A parent’s exposure to dirty air before conception might spell heart trouble for the next generation, a new animal study suggests.
Wondering about the possible health risks for children of people routinely exposed to highly polluted air, including soldiers and residents of some of the world’s largest cities, researchers from The Ohio State University studied the effects of dirty air on mice.
And they found an abundance of evidence of harm to the offspring of parents that routinely breathed dirty air prior to mating.
“We found that these offspring had a variety of heart problems during the prime of their lives and the effects were so robust that it was somewhat shocking,” said study senior author Loren Wold, director of biomedical research at Ohio State’s College of Nursing.
Heart function was impaired. Inflammatory markers linked to increased heart disease risk were high. They had markers of oxidative stress, a condition in which levels of beneficial antioxidants are low. Calcium regulatory proteins, which are critical to the function of the beating heart, were altered. And these mice were young and otherwise healthy — comparable to 20-year-old humans.
The first-of-its-kind study appears online today in the Journal of the American Heart Association.
“This suggests that heart problems related to pollution exposure could start even before conception, and if that’s true it has implications worldwide,” said Wold, a professor of nursing and medicine at Ohio State.
Wold and his team also uncovered evidence of gene-related differences that might explain the cardiovascular changes they saw. They examined epigenetic regulators, which play an important role in the expression of genes — meaning that they have influence over predisposition to health problems, including cardiovascular disease.
“I looked at important epigenetic regulators in the offspring, and some were activated, which could explain the differences we saw. The next step will be a more-detailed analysis,” said study lead author Vineeta Tanwar, a research scientist at Ohio State.
To conduct the study, researchers concentrated air from Columbus, Ohio, until the level of harmful particulate matter — particles suspended in the air — reached a level on par with large cities such as Los Angeles and Beijing. The research focused on the presence of PM2.5, particles that are small enough to pass from the lungs into the bloodstream.
The test mice breathed this air for about 30 hours a week.
“They were, on average, exposed to less particulate matter than what the U.S. Environmental Protection Agency has set for daily air quality standards,” Tanwar said.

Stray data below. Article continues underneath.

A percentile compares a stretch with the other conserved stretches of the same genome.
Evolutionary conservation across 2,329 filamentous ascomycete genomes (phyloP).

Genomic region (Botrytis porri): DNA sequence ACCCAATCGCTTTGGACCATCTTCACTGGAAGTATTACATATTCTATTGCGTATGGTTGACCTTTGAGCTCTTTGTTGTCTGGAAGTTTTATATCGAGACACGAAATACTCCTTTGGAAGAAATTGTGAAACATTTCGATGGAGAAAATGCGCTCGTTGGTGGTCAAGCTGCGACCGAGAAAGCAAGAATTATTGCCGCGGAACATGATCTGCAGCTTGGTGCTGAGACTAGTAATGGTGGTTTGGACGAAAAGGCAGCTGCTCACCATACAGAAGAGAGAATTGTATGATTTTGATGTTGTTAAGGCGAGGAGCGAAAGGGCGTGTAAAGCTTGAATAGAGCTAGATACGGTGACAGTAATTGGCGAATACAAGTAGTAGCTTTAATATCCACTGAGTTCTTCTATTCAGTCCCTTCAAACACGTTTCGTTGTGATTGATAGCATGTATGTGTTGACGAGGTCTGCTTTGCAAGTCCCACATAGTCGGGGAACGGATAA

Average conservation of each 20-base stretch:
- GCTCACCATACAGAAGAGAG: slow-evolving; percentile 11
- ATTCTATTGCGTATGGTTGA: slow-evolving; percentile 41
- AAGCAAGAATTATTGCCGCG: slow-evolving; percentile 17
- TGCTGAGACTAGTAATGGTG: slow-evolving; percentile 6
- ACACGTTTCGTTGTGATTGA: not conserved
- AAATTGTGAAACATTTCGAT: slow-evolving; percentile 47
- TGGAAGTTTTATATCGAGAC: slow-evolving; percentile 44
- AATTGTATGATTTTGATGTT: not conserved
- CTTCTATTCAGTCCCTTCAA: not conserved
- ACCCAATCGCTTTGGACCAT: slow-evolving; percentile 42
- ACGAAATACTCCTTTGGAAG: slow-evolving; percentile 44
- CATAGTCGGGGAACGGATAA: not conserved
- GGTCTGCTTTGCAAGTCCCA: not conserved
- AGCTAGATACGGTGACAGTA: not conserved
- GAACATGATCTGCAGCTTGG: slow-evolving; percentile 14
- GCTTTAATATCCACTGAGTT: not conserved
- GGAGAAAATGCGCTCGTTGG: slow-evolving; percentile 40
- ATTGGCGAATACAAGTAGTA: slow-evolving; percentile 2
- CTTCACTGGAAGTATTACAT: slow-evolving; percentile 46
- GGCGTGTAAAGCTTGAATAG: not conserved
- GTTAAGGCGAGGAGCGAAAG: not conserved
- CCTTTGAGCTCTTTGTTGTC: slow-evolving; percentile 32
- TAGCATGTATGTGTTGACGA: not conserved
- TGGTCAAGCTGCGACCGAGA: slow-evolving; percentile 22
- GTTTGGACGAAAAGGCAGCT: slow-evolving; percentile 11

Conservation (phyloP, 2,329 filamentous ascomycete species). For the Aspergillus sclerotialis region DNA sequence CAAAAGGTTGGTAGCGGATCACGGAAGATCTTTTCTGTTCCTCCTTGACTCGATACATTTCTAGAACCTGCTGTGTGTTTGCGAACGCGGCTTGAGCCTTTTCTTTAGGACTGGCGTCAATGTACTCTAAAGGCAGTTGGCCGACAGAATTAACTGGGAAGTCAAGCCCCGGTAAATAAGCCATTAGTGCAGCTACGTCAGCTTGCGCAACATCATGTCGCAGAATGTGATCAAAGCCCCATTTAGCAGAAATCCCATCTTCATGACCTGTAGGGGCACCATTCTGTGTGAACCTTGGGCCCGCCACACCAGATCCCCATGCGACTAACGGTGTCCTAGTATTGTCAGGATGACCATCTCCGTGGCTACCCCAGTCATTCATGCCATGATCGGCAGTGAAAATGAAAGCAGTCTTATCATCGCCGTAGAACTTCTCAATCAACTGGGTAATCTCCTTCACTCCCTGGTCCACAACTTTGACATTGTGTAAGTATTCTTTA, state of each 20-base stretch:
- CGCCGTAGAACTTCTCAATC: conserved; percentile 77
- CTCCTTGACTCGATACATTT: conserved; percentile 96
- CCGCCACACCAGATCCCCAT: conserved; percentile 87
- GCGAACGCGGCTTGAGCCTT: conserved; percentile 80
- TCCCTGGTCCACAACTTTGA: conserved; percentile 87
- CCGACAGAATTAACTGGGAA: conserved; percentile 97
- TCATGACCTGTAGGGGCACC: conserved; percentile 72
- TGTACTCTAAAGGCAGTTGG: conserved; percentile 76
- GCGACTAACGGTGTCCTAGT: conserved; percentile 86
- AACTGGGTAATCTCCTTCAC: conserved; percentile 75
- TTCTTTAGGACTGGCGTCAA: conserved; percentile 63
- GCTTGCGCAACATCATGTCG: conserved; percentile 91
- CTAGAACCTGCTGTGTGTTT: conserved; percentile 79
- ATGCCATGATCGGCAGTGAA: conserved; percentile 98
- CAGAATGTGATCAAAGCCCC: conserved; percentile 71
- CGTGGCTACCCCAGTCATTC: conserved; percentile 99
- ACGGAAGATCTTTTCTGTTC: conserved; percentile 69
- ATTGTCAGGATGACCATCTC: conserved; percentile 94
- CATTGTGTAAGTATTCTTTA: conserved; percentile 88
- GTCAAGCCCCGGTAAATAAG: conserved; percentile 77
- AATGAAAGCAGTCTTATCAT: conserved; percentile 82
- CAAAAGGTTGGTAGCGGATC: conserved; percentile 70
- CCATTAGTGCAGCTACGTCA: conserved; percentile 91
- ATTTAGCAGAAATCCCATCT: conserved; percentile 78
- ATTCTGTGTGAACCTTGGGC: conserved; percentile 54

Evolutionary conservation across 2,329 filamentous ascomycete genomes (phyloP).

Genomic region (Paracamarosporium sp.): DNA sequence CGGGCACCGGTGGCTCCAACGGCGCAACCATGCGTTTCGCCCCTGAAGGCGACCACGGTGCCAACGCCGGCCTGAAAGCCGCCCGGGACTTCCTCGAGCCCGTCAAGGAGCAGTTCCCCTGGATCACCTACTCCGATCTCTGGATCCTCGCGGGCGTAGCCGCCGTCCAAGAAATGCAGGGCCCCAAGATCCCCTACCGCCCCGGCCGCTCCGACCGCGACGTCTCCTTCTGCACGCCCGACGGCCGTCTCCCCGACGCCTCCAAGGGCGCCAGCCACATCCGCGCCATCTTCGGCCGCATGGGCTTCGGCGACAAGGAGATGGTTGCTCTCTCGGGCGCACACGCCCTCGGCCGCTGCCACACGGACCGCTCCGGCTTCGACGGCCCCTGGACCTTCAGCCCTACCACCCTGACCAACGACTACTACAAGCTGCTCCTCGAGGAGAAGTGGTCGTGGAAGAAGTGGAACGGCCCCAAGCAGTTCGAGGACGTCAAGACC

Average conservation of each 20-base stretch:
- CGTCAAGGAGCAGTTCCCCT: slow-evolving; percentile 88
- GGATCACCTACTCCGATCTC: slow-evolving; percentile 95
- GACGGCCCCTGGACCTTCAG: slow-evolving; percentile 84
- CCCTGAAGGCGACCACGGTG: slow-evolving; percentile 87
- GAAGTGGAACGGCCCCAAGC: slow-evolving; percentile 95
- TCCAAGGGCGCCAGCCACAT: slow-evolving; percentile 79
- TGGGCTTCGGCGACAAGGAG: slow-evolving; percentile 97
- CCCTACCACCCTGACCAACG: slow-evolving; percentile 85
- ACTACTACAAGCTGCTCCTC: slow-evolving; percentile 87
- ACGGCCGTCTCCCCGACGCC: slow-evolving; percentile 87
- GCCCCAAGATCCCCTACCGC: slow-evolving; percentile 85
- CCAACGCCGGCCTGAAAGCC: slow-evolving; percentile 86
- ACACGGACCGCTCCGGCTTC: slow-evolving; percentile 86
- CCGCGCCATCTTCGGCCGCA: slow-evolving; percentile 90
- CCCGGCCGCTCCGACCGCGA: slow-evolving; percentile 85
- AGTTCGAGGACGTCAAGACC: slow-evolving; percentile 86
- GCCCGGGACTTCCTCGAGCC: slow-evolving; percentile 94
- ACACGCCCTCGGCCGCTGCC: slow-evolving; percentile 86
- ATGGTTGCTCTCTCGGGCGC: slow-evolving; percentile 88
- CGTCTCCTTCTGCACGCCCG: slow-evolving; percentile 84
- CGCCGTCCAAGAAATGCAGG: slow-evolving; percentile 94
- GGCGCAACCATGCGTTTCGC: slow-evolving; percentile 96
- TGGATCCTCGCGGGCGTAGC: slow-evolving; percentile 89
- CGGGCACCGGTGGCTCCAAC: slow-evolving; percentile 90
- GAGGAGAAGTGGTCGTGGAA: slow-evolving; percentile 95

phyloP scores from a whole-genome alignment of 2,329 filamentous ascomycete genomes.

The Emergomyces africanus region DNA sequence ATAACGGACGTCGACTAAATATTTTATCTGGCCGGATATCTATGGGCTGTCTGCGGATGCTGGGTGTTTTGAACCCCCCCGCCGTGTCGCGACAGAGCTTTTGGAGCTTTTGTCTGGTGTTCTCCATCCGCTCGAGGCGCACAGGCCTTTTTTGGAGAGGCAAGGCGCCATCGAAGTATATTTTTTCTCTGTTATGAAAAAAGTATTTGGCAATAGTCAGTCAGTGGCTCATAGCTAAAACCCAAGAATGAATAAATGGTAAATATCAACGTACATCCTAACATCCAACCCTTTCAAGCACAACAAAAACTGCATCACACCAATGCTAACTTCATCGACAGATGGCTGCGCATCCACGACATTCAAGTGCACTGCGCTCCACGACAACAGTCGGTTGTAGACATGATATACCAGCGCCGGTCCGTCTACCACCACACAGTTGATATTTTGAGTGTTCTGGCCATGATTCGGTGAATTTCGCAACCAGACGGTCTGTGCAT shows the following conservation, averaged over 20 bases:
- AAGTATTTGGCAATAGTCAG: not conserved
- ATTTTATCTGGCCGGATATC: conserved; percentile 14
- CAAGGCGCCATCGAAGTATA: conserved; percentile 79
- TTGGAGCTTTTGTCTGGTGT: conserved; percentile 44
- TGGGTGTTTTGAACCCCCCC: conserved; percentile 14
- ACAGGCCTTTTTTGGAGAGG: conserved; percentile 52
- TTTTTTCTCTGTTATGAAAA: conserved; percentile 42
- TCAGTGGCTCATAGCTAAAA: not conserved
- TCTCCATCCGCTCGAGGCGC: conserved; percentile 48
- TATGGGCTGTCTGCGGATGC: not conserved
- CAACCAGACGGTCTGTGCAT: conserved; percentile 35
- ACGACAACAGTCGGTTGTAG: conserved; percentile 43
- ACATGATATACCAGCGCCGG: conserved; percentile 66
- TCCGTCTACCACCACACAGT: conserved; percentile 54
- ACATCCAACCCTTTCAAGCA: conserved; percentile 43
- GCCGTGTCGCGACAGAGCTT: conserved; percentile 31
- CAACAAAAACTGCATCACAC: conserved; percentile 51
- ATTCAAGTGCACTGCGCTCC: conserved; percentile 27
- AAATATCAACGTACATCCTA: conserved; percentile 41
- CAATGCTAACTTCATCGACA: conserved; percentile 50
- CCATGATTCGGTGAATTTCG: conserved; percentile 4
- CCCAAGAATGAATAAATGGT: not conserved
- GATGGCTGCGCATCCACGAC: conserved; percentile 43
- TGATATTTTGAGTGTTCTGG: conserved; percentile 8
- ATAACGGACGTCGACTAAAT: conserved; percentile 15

Then, the mice were kept in normal air during mating and the researchers compared their offspring to the offspring of mice that were not exposed to the polluted air.
“The first thing we did was to do a basic echocardiograph and we could see profound heart dysfunction in the offspring of particulate-matter-exposed mice,” Tanwar said. “Then, we began to look at single cells and at typical markers of heart disease and found a lot more evidence that preconception pollution could harm the offspring.”
The study focused only on male offspring because the research team wanted to narrow its focus on this first experiment. Going forward, they plan to compare male and female offspring, try to determine which parent’s exposure might matter more to offspring, evaluate heart health later in the lifespan of the mice and explore potential changes in the eggs and sperm of mice exposed to dirty air.
“A key question here is how are changes in the sperm and eggs passing on the information to the offspring to cause this heart dysfunction?” Wold said.
Though more animal research is needed, this study also opens the door to exploring the role of air pollution on the health of future generations, he said. For instance, it might make sense to begin by working with adults with high levels of exposure to particulate matter, such as residents of New Delhi and Beijing, Wold said.
“We already know that humans have dramatic cardiovascular effects from exposure to dirty air, high blood pressure in particular. And we know that babies can be harmed by pollution both before and after birth,” Wold said.
“Understanding whether the damage may begin even before conception is critical.”
Other Ohio State researchers who worked on the study were Jeremy Adelstein, Jacob Grimmer, Dane Youtz, Aashish Katapadi, Benjamin Sugar, Lisa Baer and Kristin Stanford.
The study was supported by the National Institutes of Health.